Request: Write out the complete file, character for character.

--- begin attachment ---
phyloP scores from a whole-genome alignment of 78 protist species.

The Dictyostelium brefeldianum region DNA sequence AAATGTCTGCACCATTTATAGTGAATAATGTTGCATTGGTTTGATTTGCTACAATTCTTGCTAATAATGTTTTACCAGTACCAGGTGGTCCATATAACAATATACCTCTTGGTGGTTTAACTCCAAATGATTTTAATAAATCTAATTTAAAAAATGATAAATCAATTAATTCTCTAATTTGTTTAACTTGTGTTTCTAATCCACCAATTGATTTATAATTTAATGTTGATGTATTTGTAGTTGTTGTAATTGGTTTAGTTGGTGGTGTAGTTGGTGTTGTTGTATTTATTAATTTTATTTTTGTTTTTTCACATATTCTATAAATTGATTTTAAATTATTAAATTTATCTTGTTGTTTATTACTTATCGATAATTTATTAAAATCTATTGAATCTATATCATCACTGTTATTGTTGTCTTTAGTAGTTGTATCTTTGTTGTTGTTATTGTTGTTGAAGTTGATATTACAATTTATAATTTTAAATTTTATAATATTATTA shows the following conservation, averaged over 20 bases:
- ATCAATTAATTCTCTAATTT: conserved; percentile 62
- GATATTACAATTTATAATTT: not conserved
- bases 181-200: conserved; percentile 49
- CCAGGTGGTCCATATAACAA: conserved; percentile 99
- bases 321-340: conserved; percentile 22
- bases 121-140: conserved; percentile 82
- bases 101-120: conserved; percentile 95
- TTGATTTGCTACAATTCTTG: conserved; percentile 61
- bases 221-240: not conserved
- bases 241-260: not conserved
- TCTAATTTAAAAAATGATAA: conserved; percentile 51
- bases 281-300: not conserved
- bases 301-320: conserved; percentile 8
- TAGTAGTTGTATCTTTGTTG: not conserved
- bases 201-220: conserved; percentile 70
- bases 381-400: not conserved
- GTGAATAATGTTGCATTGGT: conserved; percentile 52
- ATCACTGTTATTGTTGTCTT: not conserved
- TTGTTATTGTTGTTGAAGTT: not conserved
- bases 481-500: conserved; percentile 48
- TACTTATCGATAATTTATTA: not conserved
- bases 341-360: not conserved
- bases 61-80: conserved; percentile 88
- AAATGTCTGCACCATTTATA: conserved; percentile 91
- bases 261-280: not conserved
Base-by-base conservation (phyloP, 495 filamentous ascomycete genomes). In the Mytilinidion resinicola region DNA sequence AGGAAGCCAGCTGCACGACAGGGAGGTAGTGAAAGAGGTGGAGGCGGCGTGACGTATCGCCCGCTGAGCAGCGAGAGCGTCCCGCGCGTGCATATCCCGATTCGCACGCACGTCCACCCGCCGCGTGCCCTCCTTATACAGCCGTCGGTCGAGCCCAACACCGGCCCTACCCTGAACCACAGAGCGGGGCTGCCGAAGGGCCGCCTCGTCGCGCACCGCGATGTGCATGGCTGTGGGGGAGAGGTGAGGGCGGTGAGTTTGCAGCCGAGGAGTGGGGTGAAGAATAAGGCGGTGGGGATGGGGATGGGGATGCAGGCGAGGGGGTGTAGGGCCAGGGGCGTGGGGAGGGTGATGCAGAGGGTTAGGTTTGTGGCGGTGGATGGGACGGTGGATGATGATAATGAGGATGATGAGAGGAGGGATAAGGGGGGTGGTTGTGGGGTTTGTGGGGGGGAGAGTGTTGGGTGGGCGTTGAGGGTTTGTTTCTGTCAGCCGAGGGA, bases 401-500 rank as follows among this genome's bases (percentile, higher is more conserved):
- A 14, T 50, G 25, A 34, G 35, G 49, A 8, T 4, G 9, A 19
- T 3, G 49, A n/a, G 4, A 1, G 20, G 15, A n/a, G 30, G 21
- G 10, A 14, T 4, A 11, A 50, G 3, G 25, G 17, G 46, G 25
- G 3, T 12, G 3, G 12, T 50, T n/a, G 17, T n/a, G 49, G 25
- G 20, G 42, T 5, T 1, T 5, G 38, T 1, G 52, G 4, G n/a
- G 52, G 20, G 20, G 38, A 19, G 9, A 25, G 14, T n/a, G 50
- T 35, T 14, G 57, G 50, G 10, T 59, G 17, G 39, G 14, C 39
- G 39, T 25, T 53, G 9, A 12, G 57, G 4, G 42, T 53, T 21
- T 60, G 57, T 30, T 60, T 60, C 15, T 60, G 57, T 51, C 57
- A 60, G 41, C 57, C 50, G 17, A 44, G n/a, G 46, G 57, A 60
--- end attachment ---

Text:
phyloP scores from a whole-genome alignment of 78 protist species.

The Dictyostelium brefeldianum region DNA sequence AAATGTCTGCACCATTTATAGTGAATAATGTTGCATTGGTTTGATTTGCTACAATTCTTGCTAATAATGTTTTACCAGTACCAGGTGGTCCATATAACAATATACCTCTTGGTGGTTTAACTCCAAATGATTTTAATAAATCTAATTTAAAAAATGATAAATCAATTAATTCTCTAATTTGTTTAACTTGTGTTTCTAATCCACCAATTGATTTATAATTTAATGTTGATGTATTTGTAGTTGTTGTAATTGGTTTAGTTGGTGGTGTAGTTGGTGTTGTTGTATTTATTAATTTTATTTTTGTTTTTTCACATATTCTATAAATTGATTTTAAATTATTAAATTTATCTTGTTGTTTATTACTTATCGATAATTTATTAAAATCTATTGAATCTATATCATCACTGTTATTGTTGTCTTTAGTAGTTGTATCTTTGTTGTTGTTATTGTTGTTGAAGTTGATATTACAATTTATAATTTTAAATTTTATAATATTATTA shows the following conservation, averaged over 20 bases:
- ATCAATTAATTCTCTAATTT: conserved; percentile 62
- GATATTACAATTTATAATTT: not conserved
- bases 181-200: conserved; percentile 49
- CCAGGTGGTCCATATAACAA: conserved; percentile 99
- bases 321-340: conserved; percentile 22
- bases 121-140: conserved; percentile 82
- bases 101-120: conserved; percentile 95
- TTGATTTGCTACAATTCTTG: conserved; percentile 61
- bases 221-240: not conserved
- bases 241-260: not conserved
- TCTAATTTAAAAAATGATAA: conserved; percentile 51
- bases 281-300: not conserved
- bases 301-320: conserved; percentile 8
- TAGTAGTTGTATCTTTGTTG: not conserved
- bases 201-220: conserved; percentile 70
- bases 381-400: not conserved
- GTGAATAATGTTGCATTGGT: conserved; percentile 52
- ATCACTGTTATTGTTGTCTT: not conserved
- TTGTTATTGTTGTTGAAGTT: not conserved
- bases 481-500: conserved; percentile 48
- TACTTATCGATAATTTATTA: not conserved
- bases 341-360: not conserved
- bases 61-80: conserved; percentile 88
- AAATGTCTGCACCATTTATA: conserved; percentile 91
- bases 261-280: not conserved
Base-by-base conservation (phyloP, 495 filamentous ascomycete genomes). In the Mytilinidion resinicola region DNA sequence AGGAAGCCAGCTGCACGACAGGGAGGTAGTGAAAGAGGTGGAGGCGGCGTGACGTATCGCCCGCTGAGCAGCGAGAGCGTCCCGCGCGTGCATATCCCGATTCGCACGCACGTCCACCCGCCGCGTGCCCTCCTTATACAGCCGTCGGTCGAGCCCAACACCGGCCCTACCCTGAACCACAGAGCGGGGCTGCCGAAGGGCCGCCTCGTCGCGCACCGCGATGTGCATGGCTGTGGGGGAGAGGTGAGGGCGGTGAGTTTGCAGCCGAGGAGTGGGGTGAAGAATAAGGCGGTGGGGATGGGGATGGGGATGCAGGCGAGGGGGTGTAGGGCCAGGGGCGTGGGGAGGGTGATGCAGAGGGTTAGGTTTGTGGCGGTGGATGGGACGGTGGATGATGATAATGAGGATGATGAGAGGAGGGATAAGGGGGGTGGTTGTGGGGTTTGTGGGGGGGAGAGTGTTGGGTGGGCGTTGAGGGTTTGTTTCTGTCAGCCGAGGGA, bases 401-500 rank as follows among this genome's bases (percentile, higher is more conserved):
- A 14, T 50, G 25, A 34, G 35, G 49, A 8, T 4, G 9, A 19
- T 3, G 49, A n/a, G 4, A 1, G 20, G 15, A n/a, G 30, G 21
- G 10, A 14, T 4, A 11, A 50, G 3, G 25, G 17, G 46, G 25
- G 3, T 12, G 3, G 12, T 50, T n/a, G 17, T n/a, G 49, G 25
- G 20, G 42, T 5, T 1, T 5, G 38, T 1, G 52, G 4, G n/a
- G 52, G 20, G 20, G 38, A 19, G 9, A 25, G 14, T n/a, G 50
- T 35, T 14, G 57, G 50, G 10, T 59, G 17, G 39, G 14, C 39
- G 39, T 25, T 53, G 9, A 12, G 57, G 4, G 42, T 53, T 21
- T 60, G 57, T 30, T 60, T 60, C 15, T 60, G 57, T 51, C 57
- A 60, G 41, C 57, C 50, G 17, A 44, G n/a, G 46, G 57, A 60